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   2014| January-June  | Volume 1 | Issue 1  
    Online since September 29, 2014

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Study of loneliness, depression and coping mechanisms in elderly
Nitin B Raut, Shipra Singh, Alka A Subramanyam, Charles Pinto, Ravindra M Kamath, Sunitha Shanker
January-June 2014, 1(1):20-27
Aims and Objectives: To study loneliness, depression and coping mechanism and the relationship between these factors in depressed and non-depressed elderly. Materials and Methods: Cross sectional study was done on 46 depressed and 48 non-depressed elderly were assessed clinically and using Geriatric Depression Scale-Short form [GDS-SF], loneliness scale, and brief cope scale. Statistical analysis was done using SPSS 20 software. Result: Mean GDS scores, mean loneliness (emotional and social) scores of depressed patients were higher than that of non- depressed, and this difference was found to be statistically significant [GDS: t = 14.33, p<0.001, loneliness Score: t = 7.23, p<0.001]. Self-distraction (mal-adaptive-passive) was the most commonly used coping mechanism in depressed group, while in the non-depressed group active coping (adaptive) was most common coping mechanism. Loneliness (emotional as well as social subscale) was a significant predictor of depression in both depressed and non-depressed group (Beta = .714, p<0.001) and (Beta = .629, p<0.001) and predicted 51% and 39% variance in depression respectively. Loneliness appeared as a distinct factor which seems to have a temporal and synergistic relationship with depression. Use of more adaptive coping mechanisms is associated with decrease in loneliness and depression while use of maladaptive coping mechanism is associated with decreased depression and loneliness in elderly. Conclusion: Loneliness is an important distinct factor in predicting depression in elderly. Coping mechanisms used, also affects loneliness and depression significantly.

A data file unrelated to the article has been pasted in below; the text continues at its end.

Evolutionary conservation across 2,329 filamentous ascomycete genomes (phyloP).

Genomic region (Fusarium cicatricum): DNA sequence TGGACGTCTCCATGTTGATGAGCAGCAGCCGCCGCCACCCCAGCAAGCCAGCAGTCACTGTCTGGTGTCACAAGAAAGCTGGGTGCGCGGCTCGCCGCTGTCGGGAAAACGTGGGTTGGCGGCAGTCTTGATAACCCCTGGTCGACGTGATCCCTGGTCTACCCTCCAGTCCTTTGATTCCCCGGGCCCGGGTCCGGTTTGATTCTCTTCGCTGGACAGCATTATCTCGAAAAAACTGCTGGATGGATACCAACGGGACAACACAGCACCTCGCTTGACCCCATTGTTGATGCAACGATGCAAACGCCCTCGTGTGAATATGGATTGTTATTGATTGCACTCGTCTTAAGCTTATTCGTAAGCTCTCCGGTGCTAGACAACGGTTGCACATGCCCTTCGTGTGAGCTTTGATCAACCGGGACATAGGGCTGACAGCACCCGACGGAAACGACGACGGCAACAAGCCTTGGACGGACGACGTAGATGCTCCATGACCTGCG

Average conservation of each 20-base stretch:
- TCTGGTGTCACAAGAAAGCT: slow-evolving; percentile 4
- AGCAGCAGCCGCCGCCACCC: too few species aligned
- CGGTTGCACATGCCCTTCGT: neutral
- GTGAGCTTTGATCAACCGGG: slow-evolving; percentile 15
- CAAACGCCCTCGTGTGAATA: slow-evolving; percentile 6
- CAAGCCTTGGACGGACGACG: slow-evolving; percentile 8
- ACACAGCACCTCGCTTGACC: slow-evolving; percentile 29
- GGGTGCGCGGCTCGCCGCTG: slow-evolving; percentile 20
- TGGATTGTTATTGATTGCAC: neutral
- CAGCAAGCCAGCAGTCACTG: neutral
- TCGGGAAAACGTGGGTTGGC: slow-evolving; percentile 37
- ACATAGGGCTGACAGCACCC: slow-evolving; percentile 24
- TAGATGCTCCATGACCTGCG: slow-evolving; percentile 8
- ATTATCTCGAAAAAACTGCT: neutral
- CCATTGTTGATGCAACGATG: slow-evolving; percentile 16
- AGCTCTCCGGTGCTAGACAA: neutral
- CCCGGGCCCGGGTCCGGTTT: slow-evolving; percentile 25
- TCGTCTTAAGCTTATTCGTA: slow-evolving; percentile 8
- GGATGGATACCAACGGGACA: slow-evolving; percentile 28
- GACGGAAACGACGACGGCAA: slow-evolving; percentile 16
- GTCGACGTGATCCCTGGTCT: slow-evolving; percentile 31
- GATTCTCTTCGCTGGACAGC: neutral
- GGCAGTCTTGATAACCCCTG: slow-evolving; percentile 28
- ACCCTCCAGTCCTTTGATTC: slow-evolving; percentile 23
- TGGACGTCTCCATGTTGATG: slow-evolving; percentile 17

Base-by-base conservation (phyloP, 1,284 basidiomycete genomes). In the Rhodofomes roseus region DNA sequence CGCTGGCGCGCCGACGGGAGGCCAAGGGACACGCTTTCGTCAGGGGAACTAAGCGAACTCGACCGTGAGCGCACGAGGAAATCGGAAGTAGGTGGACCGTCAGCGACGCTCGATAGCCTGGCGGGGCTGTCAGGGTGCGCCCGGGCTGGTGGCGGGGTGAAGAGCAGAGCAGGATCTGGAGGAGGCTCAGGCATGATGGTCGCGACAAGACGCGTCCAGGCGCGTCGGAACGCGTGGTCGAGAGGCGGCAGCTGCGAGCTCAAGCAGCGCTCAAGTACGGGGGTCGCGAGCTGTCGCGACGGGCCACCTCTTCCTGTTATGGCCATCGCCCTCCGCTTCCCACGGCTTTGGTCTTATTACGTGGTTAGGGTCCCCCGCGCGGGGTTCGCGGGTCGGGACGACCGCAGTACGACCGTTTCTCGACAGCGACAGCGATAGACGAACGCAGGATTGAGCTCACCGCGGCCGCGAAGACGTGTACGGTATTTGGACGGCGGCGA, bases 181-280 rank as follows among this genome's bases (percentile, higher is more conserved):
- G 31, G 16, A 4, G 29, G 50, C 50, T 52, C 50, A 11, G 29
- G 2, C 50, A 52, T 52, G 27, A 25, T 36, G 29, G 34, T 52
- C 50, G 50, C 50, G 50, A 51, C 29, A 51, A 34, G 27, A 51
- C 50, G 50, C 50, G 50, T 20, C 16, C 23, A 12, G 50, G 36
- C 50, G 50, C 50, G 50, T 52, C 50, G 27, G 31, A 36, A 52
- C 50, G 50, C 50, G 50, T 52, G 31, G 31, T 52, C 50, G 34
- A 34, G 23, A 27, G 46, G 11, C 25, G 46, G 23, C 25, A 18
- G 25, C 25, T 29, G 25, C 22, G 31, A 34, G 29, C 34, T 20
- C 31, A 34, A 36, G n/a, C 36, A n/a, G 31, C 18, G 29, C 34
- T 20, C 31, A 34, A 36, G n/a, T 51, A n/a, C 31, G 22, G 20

15,776 1,385 11
Perception of old age and self: A comparative study of elderly females living in community and in old age home
Shipra Singh, Nitin B Raut, Alka A Subramanyam, Ravindra Kamath, Charles Pinto, Sunitha Shanker
January-June 2014, 1(1):32-37